From The Advocate comes the tragic news of the murder of Demarkis Stansberry:
Demarkis Stansberry, a 30-year-old black man of transgender experience, was fatally shot Saturday in Baton Rouge, La.
Stansberry was shot in the head by 24-year-old Nicholas Matthews, reports local newspaper The Advocate. Matthews reportedly turned himself in to local police the day of the shooting and confessed to killing Stansberry.
Stansberry was shot inside Matthews’s home just before 11:30 a.m. Saturday. After finding Stansberry in the house, East Baton Rouge Parish sheriff’s deputies pronounced Stansberry dead at the scene, according to KSLA TV, a station in Shreveport.
Matthews is currently in custody at the parish jail, where he has been charged with negligent homicide, illegal use of a weapon, and possession of a firearm by a felon. His bail has been set at $90,000. Parish police did not respond to requests for further information by press time.
The Advocate takes local media to task for their ongoing disregard for fairness and accuracy when reporting on the Demarkis’ death – misgendering including mixed-gendering in the reporting, using their old name, etc.
I used to live in Baton Rouge (1992-1995) so the lackluster reporting doesn’t shock me. Of course, I live in Pittsburgh now and we have the same inconsistencies here. Denying people their actual identity even in death is an atrocious final gesture of dismissal and disregard by the very people we count on the most to be accurate and fair. The Baton Rouge Advocate (warning for misgendering) seems to think that the word of Demarkis’ four-year partner clarifying his gender identity and preferred name is on the same par as people posting on Facebook. That lack of good sense is not only unprofessional, but also taints the story.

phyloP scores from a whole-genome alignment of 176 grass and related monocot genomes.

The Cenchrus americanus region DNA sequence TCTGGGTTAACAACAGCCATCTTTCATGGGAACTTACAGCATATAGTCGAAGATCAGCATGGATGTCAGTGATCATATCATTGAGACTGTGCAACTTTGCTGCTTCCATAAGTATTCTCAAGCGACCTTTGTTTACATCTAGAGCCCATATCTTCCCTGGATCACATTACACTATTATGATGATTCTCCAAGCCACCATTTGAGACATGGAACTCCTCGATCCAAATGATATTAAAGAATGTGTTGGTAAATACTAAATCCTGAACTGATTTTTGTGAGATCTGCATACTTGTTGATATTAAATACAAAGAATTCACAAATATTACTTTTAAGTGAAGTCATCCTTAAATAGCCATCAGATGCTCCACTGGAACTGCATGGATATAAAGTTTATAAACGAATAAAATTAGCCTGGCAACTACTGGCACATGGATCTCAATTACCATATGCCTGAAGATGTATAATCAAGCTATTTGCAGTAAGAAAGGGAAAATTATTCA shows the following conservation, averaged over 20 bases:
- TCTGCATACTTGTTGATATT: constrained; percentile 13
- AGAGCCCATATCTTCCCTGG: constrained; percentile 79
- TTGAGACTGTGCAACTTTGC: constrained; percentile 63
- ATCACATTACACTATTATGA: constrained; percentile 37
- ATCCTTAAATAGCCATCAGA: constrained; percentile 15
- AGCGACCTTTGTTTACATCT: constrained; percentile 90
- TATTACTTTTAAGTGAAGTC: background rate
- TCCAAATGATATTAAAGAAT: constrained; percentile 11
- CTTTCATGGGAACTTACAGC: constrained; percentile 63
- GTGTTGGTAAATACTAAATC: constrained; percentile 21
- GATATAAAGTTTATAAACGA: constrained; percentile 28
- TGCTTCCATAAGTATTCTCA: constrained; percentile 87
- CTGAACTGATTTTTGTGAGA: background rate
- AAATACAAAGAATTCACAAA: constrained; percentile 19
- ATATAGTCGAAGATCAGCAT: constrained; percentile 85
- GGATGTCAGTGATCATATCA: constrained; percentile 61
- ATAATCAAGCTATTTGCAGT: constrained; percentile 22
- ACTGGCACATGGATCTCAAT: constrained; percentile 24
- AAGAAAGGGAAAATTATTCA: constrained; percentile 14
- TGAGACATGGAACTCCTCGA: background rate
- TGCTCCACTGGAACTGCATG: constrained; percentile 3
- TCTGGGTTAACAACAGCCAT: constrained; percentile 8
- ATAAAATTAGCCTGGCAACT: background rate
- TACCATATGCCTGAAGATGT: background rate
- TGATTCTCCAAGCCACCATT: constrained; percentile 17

I have to also say that gun control and gun violence must be acknowledged. It appears that the killer used an unlicensed gun that “he thought” was unloaded in this incident. Why is it so hard to check to see if a gun is loaded before you handle it? This is how a culture of gun violence trickles down to claim innocent lives, over and over and over. And whether they are friends spending time together or the child of a law enforcement officer who find’s their parents service weapon, it is senseless violence that could be prevented.
Demarkis is more than a statistic even as his is the 4th reported killing of a transgender person in the United States this year. A glimpse at his Facebook page indicates his interests, his passions, his friendships.
Rest in power, Demarkis. You deserved better and I hope your memory will inspire all of us to work for a safer world for our transgender siblings.
I’ll update with information on final arrangements as they become available.